MPL underwriters have traditionally relied on limited information such as physician specialty, malpractice history, and venue. However, Preverity goes further by delving into the analysis of daily procedures, board certifications, and hospital affiliations. This allows underwriters to identify provider practice patterns and assess the true risk involved. We have developed and pressure-tested models for each specialty, enabling us to rate all US providers automatically. These valuable data insights not only optimize underwriting activities in the present but also provide an easy-to-use dashboard for action in the future. By offering data-driven analytics and advanced technologies, MPL writers can attract underwriting talent seeking a smarter approach.
Apply 1+ million physician years of data to risk selection and rating.
In addition to accurate classification, connecting patient contacts with claims allows Preverity to analyze what leads to bad outcomes – associating specific providers with their daily activities. The data identifies which providers are doing risky things so that underwriters can match premiums to observed risks. These data show which physicians are responsible for a disproportionate number of risky procedures, including VBACs (vaginal birth after caesarian) and trauma treatment by orthopedic physicians.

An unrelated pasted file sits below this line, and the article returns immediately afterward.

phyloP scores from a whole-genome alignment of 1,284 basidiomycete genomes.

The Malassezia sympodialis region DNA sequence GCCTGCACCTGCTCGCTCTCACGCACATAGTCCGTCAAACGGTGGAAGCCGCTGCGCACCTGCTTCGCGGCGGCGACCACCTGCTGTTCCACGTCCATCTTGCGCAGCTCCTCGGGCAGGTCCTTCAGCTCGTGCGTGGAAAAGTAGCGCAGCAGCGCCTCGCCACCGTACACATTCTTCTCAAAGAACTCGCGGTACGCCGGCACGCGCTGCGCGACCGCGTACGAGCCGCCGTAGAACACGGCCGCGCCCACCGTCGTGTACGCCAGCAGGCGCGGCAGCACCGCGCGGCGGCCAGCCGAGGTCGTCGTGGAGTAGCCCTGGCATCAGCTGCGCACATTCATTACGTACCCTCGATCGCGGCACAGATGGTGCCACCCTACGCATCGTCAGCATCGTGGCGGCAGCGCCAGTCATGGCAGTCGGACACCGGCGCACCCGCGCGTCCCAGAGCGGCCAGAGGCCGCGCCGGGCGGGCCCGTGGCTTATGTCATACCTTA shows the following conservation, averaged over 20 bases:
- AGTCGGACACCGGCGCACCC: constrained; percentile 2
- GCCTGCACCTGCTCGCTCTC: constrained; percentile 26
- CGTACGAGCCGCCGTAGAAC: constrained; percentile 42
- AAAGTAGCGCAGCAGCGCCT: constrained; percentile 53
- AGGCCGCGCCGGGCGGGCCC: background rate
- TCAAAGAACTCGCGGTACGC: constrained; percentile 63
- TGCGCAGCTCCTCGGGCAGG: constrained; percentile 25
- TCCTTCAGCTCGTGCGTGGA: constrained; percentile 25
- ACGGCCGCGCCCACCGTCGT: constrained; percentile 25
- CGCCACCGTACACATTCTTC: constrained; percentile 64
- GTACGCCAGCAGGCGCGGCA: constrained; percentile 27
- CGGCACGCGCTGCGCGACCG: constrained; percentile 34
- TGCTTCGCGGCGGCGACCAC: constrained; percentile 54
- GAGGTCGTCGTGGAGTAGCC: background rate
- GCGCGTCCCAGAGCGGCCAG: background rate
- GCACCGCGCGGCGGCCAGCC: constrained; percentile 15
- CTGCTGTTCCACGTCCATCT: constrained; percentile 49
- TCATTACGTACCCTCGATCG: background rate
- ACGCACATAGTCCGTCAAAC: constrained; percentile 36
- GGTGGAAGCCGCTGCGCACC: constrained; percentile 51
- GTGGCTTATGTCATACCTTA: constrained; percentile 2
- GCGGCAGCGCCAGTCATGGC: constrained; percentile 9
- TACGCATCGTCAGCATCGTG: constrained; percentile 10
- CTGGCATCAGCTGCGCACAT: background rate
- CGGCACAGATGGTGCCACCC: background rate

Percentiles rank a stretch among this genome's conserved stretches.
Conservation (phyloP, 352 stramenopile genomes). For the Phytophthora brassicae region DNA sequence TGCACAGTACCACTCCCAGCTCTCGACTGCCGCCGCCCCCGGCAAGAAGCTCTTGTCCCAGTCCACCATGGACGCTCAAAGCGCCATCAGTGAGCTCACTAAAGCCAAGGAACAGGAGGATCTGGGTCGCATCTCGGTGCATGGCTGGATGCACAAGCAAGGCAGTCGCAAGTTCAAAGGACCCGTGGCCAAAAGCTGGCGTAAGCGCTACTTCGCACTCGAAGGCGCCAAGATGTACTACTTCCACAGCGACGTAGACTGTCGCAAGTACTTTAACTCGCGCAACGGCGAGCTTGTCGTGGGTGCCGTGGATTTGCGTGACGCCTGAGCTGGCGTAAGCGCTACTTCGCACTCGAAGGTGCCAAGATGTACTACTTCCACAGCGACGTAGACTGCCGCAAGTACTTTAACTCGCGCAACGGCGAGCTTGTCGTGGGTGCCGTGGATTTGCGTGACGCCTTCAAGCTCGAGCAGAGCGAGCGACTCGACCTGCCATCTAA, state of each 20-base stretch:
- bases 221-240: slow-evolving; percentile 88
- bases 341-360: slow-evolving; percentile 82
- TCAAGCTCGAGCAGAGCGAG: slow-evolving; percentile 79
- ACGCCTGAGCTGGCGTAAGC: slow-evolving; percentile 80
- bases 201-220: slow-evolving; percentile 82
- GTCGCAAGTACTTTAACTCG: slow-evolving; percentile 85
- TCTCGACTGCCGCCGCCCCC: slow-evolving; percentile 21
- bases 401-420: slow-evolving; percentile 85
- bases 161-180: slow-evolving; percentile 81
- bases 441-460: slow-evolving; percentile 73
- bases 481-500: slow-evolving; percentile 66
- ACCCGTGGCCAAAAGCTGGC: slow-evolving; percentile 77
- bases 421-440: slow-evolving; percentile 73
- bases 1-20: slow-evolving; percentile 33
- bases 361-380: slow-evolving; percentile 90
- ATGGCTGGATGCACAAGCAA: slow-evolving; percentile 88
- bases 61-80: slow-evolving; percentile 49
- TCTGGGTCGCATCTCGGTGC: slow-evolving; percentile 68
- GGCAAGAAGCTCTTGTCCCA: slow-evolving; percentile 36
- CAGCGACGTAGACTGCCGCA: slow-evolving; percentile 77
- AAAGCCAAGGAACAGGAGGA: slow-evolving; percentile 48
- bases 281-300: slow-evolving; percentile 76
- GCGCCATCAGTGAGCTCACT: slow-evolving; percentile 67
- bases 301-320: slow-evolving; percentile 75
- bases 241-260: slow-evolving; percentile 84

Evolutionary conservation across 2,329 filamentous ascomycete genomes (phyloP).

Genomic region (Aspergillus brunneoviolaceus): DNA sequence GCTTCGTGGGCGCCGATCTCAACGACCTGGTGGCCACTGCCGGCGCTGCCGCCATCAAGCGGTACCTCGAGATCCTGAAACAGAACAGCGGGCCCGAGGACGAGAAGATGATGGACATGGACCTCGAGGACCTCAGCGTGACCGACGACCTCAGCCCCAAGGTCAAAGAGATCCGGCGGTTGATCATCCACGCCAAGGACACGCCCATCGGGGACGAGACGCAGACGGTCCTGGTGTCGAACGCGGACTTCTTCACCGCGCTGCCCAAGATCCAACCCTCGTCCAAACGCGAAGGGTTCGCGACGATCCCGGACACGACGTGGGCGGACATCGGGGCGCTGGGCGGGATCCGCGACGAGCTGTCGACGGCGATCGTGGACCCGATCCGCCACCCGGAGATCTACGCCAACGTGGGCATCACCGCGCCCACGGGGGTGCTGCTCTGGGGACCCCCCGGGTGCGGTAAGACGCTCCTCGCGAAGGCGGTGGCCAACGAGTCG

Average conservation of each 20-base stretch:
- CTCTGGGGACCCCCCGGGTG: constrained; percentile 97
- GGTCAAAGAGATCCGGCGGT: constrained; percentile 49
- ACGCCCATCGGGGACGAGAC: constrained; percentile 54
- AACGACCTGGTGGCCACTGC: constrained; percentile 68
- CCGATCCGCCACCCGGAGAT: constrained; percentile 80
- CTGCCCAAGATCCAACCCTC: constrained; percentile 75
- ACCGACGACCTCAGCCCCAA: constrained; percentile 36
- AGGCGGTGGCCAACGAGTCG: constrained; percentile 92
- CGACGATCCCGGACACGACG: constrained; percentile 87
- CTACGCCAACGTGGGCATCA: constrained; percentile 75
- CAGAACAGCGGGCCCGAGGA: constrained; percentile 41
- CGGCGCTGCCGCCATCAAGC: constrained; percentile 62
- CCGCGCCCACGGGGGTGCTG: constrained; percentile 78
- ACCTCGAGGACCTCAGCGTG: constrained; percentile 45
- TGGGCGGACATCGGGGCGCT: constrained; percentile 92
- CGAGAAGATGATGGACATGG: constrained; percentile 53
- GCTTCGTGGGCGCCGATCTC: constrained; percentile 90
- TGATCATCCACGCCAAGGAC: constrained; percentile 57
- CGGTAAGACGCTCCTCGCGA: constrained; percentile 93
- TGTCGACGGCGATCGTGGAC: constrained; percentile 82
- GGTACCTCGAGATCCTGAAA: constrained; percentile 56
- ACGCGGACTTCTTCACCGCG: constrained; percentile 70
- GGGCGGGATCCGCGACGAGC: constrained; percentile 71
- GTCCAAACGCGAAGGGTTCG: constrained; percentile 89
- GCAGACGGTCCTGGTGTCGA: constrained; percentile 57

Procedural data insights also provide visibility into the growing use of non-physician providers. Are mid-level providers acting within their remit, including physician assistants (PAs) and nurse practitioners (NPs)? Are they taking on more risk than traditional rates suggest? Diagnosis-related malpractice allegations, for example, are significantly higher for PAs (52.8%) and NPs (40.6%) than for physicians (31.9%). As mid-levels provide more patient care, it’s increasingly important to tease it out and rate it appropriately.
We typically find a 10% or greater mismatch in the risk class. We can help you quickly analyze every provider to ensure risk classes are matched appropriately, generating significant premium opportunities. Detailed clinical activity and analysis also provide accurate rating factors.
Interested? Let’s continue the conversation about underwriting.
Gene Boerger, President and Chief Operating Officer
615-982-7076 | firstname.lastname@example.org